19개의 전통 한지 공방이 제작한 400여 종의 한지를 보고 만질 수 있다.

At Hanji Culture and Industry Center, you can see and touch 400 types of hanji produced by 19 hanji craft studios.

한지에 관한 모든 것을 모아놓은 우리나라 최초의 한지 관련 문화 공간이다.

The Hanji Culture and Industry Center is Korea’s first-ever cultural complex with a focus on hanji and everything related to it.

지상 1층과 지하 1층을 연결하는 계단 천장에는 한지 조명 오브제가 걸려 있다.

A hanji lighting objet hangs on ceilings on the stairwell connecting the first floor and the basement

각 공방의 특성이 반영된 19개의 공방 인장을 한지에 직접 찍어 볼 수 있다.

You can put stamps from 19 hanji craft studios, each displaying studios’ unique features, on pieces of hanji.

You may be a bit surprised to find an unexpectedly modern-yet-traditional appearance of the architecture of the center if you’ve been imagining a place that blends well with Bukchon and hanji. Architect and designer Lim Tae-hee was in charge of the layout and interior designs. Simple and elegant, the space resembles hanji. Lim also built all the furniture in the center. A hanji lighting objet hangs from the ceiling above the stairs connecting the basement and ground floors, while a hanji roof sits on top of the ‘hanji maru’ inspired by Korean traditional building elements such as ‘jeongja(pavilion)’ and ‘pyeongsang(low wooden bench).’ The video screen on the first floor is also made of hanji. The entire center is dedicated to showing how hanji can be used in a modern house or building. After the tour of the center is over, you will find yourself asking whether you can buy hanji on the spot. Of course, it would not be because you need to have hanji immediately. Sometimes, it is those that are of no use but beautiful enough to enrich your mind. Hanji has now joined the league.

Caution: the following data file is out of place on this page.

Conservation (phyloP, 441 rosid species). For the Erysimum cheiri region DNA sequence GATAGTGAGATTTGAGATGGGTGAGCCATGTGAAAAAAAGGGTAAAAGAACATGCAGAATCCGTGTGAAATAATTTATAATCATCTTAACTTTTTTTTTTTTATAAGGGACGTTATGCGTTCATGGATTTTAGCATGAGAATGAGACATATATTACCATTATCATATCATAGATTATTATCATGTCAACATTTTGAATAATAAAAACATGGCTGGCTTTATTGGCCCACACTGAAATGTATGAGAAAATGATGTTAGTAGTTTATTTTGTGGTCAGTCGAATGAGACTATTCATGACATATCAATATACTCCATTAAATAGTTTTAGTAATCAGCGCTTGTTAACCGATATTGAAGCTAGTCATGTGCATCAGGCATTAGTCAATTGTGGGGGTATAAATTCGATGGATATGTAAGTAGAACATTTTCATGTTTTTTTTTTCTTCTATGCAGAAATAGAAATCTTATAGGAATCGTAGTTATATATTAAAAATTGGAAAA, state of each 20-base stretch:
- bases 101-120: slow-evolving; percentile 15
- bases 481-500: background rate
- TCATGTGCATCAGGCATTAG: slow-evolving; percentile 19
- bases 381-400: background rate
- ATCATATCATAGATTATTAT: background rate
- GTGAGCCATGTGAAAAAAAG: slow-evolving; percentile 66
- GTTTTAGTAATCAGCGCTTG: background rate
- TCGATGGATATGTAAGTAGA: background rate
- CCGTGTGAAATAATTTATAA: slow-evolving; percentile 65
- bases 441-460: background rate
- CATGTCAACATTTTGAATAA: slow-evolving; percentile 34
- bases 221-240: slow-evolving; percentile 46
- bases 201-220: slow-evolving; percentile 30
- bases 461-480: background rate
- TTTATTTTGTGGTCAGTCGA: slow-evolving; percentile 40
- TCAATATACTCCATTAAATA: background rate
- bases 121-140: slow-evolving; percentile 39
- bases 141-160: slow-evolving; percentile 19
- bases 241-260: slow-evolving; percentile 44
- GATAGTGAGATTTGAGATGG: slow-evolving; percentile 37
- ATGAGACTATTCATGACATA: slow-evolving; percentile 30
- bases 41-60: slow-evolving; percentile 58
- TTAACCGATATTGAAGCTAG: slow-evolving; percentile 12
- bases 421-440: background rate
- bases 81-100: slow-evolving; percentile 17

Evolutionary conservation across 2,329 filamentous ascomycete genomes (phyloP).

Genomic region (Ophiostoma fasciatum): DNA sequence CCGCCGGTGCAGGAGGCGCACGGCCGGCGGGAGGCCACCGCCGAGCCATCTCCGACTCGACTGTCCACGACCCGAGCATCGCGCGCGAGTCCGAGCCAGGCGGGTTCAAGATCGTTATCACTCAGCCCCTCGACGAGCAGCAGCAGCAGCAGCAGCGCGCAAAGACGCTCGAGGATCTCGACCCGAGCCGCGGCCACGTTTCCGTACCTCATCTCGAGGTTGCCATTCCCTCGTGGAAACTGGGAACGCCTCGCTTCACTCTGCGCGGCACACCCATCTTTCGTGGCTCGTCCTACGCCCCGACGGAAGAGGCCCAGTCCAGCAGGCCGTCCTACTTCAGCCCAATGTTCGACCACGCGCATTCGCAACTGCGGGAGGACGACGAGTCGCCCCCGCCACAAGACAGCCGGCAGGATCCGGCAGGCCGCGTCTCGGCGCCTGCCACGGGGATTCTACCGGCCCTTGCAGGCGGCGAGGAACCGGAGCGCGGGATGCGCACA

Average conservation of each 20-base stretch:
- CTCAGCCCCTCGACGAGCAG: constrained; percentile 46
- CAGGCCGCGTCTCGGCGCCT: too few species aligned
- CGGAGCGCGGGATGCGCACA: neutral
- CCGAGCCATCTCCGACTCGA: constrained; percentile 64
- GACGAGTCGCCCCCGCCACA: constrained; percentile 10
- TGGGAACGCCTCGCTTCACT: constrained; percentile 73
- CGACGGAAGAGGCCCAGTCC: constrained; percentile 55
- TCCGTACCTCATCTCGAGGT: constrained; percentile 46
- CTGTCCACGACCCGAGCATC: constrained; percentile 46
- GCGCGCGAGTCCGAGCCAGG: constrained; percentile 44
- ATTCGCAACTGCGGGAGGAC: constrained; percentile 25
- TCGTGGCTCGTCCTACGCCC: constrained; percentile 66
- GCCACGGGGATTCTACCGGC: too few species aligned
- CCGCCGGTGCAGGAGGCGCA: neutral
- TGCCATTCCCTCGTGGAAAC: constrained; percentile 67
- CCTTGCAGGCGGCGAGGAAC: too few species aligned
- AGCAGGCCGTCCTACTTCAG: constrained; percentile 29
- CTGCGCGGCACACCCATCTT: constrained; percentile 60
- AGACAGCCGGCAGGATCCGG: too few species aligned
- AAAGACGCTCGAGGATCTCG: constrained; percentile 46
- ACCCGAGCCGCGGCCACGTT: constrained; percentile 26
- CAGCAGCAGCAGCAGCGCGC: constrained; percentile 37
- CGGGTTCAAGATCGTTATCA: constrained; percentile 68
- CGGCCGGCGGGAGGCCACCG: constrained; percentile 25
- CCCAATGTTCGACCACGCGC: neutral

Hanji being produced at a traditional hanji craft studio. The full video is available for viewing inside Hanji Exhibition Space on the first floor. © Video by Studio Pebs, Korea Craft & Design Foundation

한지문화산업센터 외관

View of Hanji Culture and Industry Center

Hanji Culture and Industry Center
Address 31-9 Bukchon-ro, Jongno-gu, Seoul
Phone +82-2-741-6600
Hours Mon-Fri 09:00-18:00 (Admission by 17:30) Closed on weekends and holidays.
September 2020 Editor:Kim Hyewon
Photographer:Park Sungyoung

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  • September 2020
  • Editor: Kim Hyewon
  • Photographer: Park Sungyoung